However, since the fuel and lubricants used in internal combustion engines contain sulfuric substances, exhaust gas from these engines contains sulfuric substances, for example, SOx or the like. SOx is absorbed into the NOx absorbent, in the form of, for example, SO4 2−, together with NOx. However, SOx absorbed in the NOx absorbent cannot be released therefrom merely by shifting the air-fuel ratio of exhaust gas flowing into the NOx absorbent to the fuel-richer side. Therefore, the amount of SOx in the NOx absorbent gradually increases and, as the amount of SOx absorbed in the NOx absorbent increases, the NOx absorbing capability of the absorbent decreases and, eventually, the NOx absorbent becomes substantially unable to absorb NOx. However, SOx absorbed in the NOx absorbent may be released in the form of, for example, SO2, by decreasing the oxygen concentration in exhaust gas flowing into the NOx absorbent when the temperature of the NOx absorbent is relatively high. Thus, a known emission control apparatus causes a NOx absorbent to release SOx by temporarily shifting the air-fuel ratio of exhaust gas flowing into the NOx absorbent to the theoretical air-fuel ratio or to the richer side thereof while heating the NOx absorbent.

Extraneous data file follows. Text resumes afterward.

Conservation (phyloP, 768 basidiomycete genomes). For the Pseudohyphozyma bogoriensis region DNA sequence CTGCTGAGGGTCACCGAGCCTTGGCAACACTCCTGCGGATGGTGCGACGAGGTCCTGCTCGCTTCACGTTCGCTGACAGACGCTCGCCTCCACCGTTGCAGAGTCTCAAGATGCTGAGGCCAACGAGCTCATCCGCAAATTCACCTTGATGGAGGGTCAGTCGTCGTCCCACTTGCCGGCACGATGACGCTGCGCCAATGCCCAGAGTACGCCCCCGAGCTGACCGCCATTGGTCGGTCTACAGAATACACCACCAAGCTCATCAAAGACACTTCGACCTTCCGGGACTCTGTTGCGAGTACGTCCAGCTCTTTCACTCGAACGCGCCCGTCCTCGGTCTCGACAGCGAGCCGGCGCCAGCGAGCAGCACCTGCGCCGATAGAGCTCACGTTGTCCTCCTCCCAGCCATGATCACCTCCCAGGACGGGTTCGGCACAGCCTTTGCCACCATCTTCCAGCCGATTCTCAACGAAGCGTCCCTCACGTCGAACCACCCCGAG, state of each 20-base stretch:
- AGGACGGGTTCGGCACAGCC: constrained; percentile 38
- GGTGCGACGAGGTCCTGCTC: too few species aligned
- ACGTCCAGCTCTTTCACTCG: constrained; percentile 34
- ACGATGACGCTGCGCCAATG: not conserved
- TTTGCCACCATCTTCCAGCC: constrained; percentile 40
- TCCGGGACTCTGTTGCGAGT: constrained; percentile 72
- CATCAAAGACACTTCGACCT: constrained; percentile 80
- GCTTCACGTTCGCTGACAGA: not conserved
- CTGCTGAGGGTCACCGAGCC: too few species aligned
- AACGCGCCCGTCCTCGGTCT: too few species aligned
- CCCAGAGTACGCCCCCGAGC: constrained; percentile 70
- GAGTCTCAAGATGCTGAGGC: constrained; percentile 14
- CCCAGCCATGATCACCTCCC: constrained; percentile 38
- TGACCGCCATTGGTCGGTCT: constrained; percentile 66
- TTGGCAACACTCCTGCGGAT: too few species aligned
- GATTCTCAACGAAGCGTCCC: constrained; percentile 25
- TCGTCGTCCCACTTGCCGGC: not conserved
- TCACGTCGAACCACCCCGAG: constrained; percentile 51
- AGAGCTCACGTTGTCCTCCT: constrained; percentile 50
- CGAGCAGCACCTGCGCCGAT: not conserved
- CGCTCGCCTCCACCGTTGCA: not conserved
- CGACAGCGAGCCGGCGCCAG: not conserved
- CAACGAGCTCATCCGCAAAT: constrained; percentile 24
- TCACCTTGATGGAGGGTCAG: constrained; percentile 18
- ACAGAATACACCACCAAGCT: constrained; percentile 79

If exhaust gas flowing into the NOx absorbent contains a large amount of oxygen and a large amount HC at the same time, the oxygen and the HC react on the NOx absorbent, so that reaction heat is produced and the NOx absorbent is heated. A related-art emission control apparatus utilizing this phenomenon is described in, for example, Japanese Patent Application Laid-Open No. HEI 8-61052. In this apparatus, a plurality of engine cylinders are divided into a first cylinder group and a second cylinder group. The emission control apparatus causes SOx absorbed in a NOx absorbent to be released therefrom by setting the air-fuel ratio of the mixture to be burned in the first cylinder group to the richer side to produce exhaust gas containing a large amount of HC, and setting the air-fuel ratio of the mixture to be burned in the second cylinder group to the leaner side to produce exhaust gas containing a large amount of oxygen. The exhuast gas from both the first and second cylinder groups is then simultaneously introduced into the NOx absorbent to heat the NOx absorbent, and the average air-fuel ratio of the influent exhaust gas is set to the theoretical air-fuel ratio or to the richer side thereof so that SOx is released from the NOx absorbent.